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Computer Science is a field dominated and driven by techniques that are essentially founded in mathematics. Therefore, in studying Computer Science at university, especially at Oxford or Cambridge, there are some compulsory maths modules you must conquer first.

How much Maths is there in an Oxbridge Computer Science degree?

At both Oxford and Cambridge, there are pure mathematics modules in the first year, covering the essentials of university-level maths (calculus, probability, matrices, complex numbers, etc.). After first year, the mathematical content will be integrated into the Computer Science modules, rather than studied on its own.


In the first year of Oxford Computer Science, you will study linear algebra and probability alongside the pure mathematicians. As these modules are not integrated into the Computer Science course, but are entirely by the Maths Institute, these will be entirely mathematical, with no emphasis on computer science. However, other areas of your first year and later years will allow you to apply the skills from these courses to different and more applied disciplines.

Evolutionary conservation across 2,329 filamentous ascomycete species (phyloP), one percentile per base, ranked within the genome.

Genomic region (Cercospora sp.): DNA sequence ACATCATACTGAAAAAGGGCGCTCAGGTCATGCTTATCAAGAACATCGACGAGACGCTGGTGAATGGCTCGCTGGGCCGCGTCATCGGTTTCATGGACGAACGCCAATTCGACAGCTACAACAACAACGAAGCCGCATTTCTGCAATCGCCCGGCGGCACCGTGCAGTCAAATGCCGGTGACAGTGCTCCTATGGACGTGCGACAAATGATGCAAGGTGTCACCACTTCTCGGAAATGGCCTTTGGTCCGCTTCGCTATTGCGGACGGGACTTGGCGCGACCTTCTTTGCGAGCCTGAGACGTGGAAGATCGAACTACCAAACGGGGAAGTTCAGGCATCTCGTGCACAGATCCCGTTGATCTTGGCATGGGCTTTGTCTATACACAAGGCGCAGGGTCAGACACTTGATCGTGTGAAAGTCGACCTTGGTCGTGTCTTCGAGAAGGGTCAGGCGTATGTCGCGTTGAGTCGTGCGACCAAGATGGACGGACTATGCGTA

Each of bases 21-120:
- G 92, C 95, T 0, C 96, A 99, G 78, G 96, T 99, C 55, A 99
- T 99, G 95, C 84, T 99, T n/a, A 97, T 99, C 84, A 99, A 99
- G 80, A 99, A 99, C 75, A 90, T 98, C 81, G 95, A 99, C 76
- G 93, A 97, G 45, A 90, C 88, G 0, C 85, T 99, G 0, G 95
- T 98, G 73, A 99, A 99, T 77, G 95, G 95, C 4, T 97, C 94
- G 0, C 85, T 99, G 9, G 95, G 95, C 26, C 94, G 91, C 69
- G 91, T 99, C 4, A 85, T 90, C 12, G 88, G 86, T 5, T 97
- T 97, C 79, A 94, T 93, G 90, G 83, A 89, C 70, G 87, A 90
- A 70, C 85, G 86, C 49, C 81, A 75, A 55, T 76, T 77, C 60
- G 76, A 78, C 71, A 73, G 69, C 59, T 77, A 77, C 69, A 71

As the course continues you do not have to do any more purely mathematical options. Many of the computer science courses will include new mathematical skills, but with a computational purpose. As the course progresses it will tend to move away from a focus on pure maths and into more complex and developed computer science instead. 


In your first year at Cambridge, you will take one maths paper. This is the same maths paper taken by the Natural Science students. The aim is to bring you to an adequate level of understanding of university-level maths for the rest of your course. The course includes vector calculus, matrices, complex numbers, ordinary and partial differential equations, probability theory and some computational mathematical techniques. 

You also will study a course in your first year called Discrete Mathematics, which is not covered by Natural Scientists. This covers how to construct mathematical proofs, and the logical language of mathematics. It also introduces the basic notions of set theory and how sets work.

From second year onward, as at Oxford, the maths becomes integrated into the Computer Science modules, and is not studied as a stand alone module. 


At both universities, there is a larger emphasis on mathematics at the beginning of the course, and as you progress through the later years, you begin to apply the mathematics you have already been taught to subjects more firmly grounded in computer science. However, the beginning of a Computer Science course will always be fairly mathematical, so that you can accumulate the necessary skills to succeed in the later parts of the course. 

If you’re getting ready to start an Oxbridge Computer Science degree, why not check out our guide to the summer before Oxbridge Computer Science?